Regardless of which sector a company is in, all companies have key processes that GenAI can help automate or augment. These processes may be internal business functions (such as software development and customer services) that face disruption. In the IT maintenance and monitoring space, for instance, GenAI can respond to some incidents, route others to the right specialists, gather and analyze data on threats, simulate threats to test and improve defenses, and generate reports. Similar opportunities are available in scheduling and many back office processes.

What’s unique to GenAI isn’t these capabilities. Other technologies can often deliver one capability or another.


What’s unique to GenAI is its adaptability and scalability: a single GenAI model can be quickly scaled to many users and tailored to a variety of use cases across the organization — if certain conditions are met.

A company must, for example, be on the cloud. It needs centralized data, a secure IT environment and end-to-end data governance. It needs staff with the foundational digital skills and culture that permits rapid GenAI upskilling. Otherwise, GenAI may be too costly to implement unless it’s part of a broader digital transformation.

GenAI can help bring value to companies if they are prepared for transformative change

Some portfolio companies may have IT infrastructure, staffing, and strategy that do not lead to a place where GenAI can be a quick source of value. All of these companies could still find value from GenAI in functions that depend on knowledge work, such as finance, marketing, HR, tax and legal. But if these companies are not yet digitally mature, or if they’re outsourcing much of this work, there may be places to spend your resources in advance of a GenAI.

Other options can more quickly align with value creation plans already being executed. For example, just migrating all of a company’s departments to a single data lake on the cloud, then adding a dashboard and predictive analytics, may unlock high-impact digital value creation opportunities that can then be improved upon by adding GenAI afterwards.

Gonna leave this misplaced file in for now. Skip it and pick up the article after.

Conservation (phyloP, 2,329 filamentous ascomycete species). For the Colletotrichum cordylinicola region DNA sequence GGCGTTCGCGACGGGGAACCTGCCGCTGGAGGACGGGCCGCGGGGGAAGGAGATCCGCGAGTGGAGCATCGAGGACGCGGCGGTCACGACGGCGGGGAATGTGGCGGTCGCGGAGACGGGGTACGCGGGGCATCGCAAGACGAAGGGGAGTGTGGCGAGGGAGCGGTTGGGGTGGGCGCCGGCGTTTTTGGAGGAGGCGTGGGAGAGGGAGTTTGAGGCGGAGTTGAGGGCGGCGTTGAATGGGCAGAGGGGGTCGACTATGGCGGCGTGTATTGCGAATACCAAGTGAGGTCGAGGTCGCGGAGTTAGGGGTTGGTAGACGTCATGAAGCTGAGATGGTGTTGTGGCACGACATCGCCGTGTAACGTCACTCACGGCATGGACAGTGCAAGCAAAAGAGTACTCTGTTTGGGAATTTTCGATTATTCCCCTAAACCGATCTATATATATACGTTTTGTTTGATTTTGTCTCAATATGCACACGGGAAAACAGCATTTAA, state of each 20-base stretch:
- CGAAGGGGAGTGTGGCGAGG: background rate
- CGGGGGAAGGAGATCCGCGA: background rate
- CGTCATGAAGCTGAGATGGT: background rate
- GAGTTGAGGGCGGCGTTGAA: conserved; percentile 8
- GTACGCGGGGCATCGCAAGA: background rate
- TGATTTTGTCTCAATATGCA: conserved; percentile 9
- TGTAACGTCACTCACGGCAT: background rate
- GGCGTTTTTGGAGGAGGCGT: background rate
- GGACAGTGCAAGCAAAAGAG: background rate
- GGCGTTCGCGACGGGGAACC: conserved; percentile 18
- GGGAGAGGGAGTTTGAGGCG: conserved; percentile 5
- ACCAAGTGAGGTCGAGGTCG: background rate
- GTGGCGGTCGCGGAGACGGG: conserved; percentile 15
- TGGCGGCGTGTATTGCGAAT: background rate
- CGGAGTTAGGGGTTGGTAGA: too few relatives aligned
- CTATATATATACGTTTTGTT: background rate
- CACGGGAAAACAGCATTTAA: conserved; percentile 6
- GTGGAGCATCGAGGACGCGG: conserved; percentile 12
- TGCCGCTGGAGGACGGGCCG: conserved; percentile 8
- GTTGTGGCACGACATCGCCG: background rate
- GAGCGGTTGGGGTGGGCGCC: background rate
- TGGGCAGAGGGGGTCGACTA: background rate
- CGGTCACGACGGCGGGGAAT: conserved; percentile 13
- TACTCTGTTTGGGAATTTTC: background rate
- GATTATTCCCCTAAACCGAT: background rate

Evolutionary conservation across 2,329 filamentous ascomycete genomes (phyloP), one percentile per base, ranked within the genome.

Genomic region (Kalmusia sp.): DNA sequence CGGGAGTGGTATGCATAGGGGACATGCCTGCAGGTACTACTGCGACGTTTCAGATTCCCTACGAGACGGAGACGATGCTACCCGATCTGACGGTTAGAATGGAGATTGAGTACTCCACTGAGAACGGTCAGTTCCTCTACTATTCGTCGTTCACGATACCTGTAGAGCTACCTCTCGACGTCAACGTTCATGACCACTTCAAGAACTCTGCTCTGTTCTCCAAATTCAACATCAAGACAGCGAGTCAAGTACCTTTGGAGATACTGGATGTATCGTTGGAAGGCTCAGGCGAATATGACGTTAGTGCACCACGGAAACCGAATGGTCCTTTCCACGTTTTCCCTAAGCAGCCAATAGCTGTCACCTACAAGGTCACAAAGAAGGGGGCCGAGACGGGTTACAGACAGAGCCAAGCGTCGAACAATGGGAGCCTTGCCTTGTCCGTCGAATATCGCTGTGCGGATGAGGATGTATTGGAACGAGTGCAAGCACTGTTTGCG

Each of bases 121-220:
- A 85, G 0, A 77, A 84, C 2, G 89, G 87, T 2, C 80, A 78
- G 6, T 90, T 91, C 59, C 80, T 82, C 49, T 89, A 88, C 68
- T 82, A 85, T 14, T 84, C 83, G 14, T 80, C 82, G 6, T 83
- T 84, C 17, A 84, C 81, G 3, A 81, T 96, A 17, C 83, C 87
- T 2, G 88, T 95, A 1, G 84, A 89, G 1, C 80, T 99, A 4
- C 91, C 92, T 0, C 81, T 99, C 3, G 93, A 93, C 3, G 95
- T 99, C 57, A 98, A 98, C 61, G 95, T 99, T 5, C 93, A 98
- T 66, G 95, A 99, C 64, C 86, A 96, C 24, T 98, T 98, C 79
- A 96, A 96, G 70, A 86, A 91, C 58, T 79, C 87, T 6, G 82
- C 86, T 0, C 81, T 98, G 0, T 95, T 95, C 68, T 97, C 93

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What to do, right now

To get the benefits from GenAI that you expect — neither missing out on value creation, nor misallocating time and resources — consider these actions.

Find the value: For each portfolio company, assess what GenAI must or can do based on the company’s industry and internal processes. Always take into account GenAI’s scalability. A company with many small processes that GenAI can help enhance may offer more value than one with one large process. Consider the company’s AI readiness with an assessment framework that covers technology, data, governance, culture, strategy and your time frame for the investment. Based on these assessments, decide if each company is a GenAI must-have, should-have or not-for-now.

Build the team: To get the most out of GenAI technology, assign a few people at either the fund level or above the business units at the portco (depending on what makes the most sense for your structure) to experiment with GenAI, focusing on the most disruptive use cases. As they gain experience, they will be able to more quickly stand up a GenAI initiative in a chosen company — and scale it across your portfolio. The same approach that can deploy GenAI in software development, finance, tax, legal or HR can apply to many different companies. You may need to upgrade your data analysis and IT departments, upskill key people and clearly assign GenAI responsibilities such as governance and risk management.

Create trust: To protect data, intellectual property and proprietary processes, you and your portfolio companies will need a secure technology environment, a licensed private version of one of the common GenAI models, and everyday practices, controls and governance that follow a Responsible AI toolkit. With the broad risks associated with GenAI (including data, bias, input and user risks, to name a few), it’s important to build in trust-by-design at the start of the process, and all parts of the executive suite have a role to play.

Deploy — then ‘rinse and repeat:’ Based on your assessment, backed up by your team, and protected by secure technology and practices, deploy GenAI in the companies or business functions that need it most. Many elements of your tech deployment toolkit will apply here too, such as thoughtful change management (complete with a detailed transformation roadmap) and careful management of customer expectations. Your portco might not, for example, want to abruptly replace personalized service with a GenAI chatbot. But as your experience grows, costs and time commitments will fall and opportunities will likely increase. After you apply GenAI to one business function in your organization, you’ll find that similar use cases exist throughout the organization. If you build a GenAI bot to answer questions in your marketing department, for instance, you can use the same technology to build that type of bot for legal, HR and several other departments. GenAI will soon become a trusted part of how you create value — and it can be among the most powerful and repeatable.